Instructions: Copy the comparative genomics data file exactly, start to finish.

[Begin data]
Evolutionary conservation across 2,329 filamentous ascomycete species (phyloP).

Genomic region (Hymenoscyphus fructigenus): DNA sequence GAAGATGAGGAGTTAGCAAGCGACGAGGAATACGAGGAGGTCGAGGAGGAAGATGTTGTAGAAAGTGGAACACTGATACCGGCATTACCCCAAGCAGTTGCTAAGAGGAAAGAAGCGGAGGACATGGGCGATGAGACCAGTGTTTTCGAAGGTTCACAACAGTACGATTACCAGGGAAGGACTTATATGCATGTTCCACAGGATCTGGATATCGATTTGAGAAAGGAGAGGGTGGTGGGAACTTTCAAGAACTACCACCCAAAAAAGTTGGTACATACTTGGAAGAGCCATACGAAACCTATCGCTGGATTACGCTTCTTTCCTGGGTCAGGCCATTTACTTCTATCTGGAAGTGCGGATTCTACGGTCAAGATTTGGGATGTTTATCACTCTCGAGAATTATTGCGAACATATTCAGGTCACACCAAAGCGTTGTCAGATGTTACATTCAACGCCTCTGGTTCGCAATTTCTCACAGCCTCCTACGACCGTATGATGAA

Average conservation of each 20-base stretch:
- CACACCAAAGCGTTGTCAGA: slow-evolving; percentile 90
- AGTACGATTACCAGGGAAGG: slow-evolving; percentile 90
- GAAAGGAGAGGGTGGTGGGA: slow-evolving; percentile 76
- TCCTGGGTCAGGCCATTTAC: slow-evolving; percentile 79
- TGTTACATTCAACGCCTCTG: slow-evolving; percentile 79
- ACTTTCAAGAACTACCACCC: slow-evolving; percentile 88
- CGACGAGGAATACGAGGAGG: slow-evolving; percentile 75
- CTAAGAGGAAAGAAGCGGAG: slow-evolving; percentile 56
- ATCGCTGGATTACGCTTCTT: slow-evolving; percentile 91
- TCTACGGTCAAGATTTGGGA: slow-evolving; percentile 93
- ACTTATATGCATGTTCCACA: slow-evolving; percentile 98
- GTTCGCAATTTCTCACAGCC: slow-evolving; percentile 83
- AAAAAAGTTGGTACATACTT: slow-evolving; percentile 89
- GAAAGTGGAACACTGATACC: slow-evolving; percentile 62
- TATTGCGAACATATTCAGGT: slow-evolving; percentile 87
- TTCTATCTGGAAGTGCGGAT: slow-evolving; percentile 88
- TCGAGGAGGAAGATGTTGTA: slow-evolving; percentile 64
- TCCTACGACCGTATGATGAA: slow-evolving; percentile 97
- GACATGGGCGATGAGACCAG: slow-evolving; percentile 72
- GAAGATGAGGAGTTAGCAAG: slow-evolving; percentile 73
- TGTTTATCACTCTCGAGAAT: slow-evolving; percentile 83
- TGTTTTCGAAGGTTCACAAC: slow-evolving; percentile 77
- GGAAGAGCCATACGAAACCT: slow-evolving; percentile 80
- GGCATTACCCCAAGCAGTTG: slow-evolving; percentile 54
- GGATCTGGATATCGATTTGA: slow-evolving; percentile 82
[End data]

Evolutionary conservation across 2,329 filamentous ascomycete species (phyloP).

Genomic region (Hymenoscyphus fructigenus): DNA sequence GAAGATGAGGAGTTAGCAAGCGACGAGGAATACGAGGAGGTCGAGGAGGAAGATGTTGTAGAAAGTGGAACACTGATACCGGCATTACCCCAAGCAGTTGCTAAGAGGAAAGAAGCGGAGGACATGGGCGATGAGACCAGTGTTTTCGAAGGTTCACAACAGTACGATTACCAGGGAAGGACTTATATGCATGTTCCACAGGATCTGGATATCGATTTGAGAAAGGAGAGGGTGGTGGGAACTTTCAAGAACTACCACCCAAAAAAGTTGGTACATACTTGGAAGAGCCATACGAAACCTATCGCTGGATTACGCTTCTTTCCTGGGTCAGGCCATTTACTTCTATCTGGAAGTGCGGATTCTACGGTCAAGATTTGGGATGTTTATCACTCTCGAGAATTATTGCGAACATATTCAGGTCACACCAAAGCGTTGTCAGATGTTACATTCAACGCCTCTGGTTCGCAATTTCTCACAGCCTCCTACGACCGTATGATGAA

Average conservation of each 20-base stretch:
- CACACCAAAGCGTTGTCAGA: slow-evolving; percentile 90
- AGTACGATTACCAGGGAAGG: slow-evolving; percentile 90
- GAAAGGAGAGGGTGGTGGGA: slow-evolving; percentile 76
- TCCTGGGTCAGGCCATTTAC: slow-evolving; percentile 79
- TGTTACATTCAACGCCTCTG: slow-evolving; percentile 79
- ACTTTCAAGAACTACCACCC: slow-evolving; percentile 88
- CGACGAGGAATACGAGGAGG: slow-evolving; percentile 75
- CTAAGAGGAAAGAAGCGGAG: slow-evolving; percentile 56
- ATCGCTGGATTACGCTTCTT: slow-evolving; percentile 91
- TCTACGGTCAAGATTTGGGA: slow-evolving; percentile 93
- ACTTATATGCATGTTCCACA: slow-evolving; percentile 98
- GTTCGCAATTTCTCACAGCC: slow-evolving; percentile 83
- AAAAAAGTTGGTACATACTT: slow-evolving; percentile 89
- GAAAGTGGAACACTGATACC: slow-evolving; percentile 62
- TATTGCGAACATATTCAGGT: slow-evolving; percentile 87
- TTCTATCTGGAAGTGCGGAT: slow-evolving; percentile 88
- TCGAGGAGGAAGATGTTGTA: slow-evolving; percentile 64
- TCCTACGACCGTATGATGAA: slow-evolving; percentile 97
- GACATGGGCGATGAGACCAG: slow-evolving; percentile 72
- GAAGATGAGGAGTTAGCAAG: slow-evolving; percentile 73
- TGTTTATCACTCTCGAGAAT: slow-evolving; percentile 83
- TGTTTTCGAAGGTTCACAAC: slow-evolving; percentile 77
- GGAAGAGCCATACGAAACCT: slow-evolving; percentile 80
- GGCATTACCCCAAGCAGTTG: slow-evolving; percentile 54
- GGATCTGGATATCGATTTGA: slow-evolving; percentile 82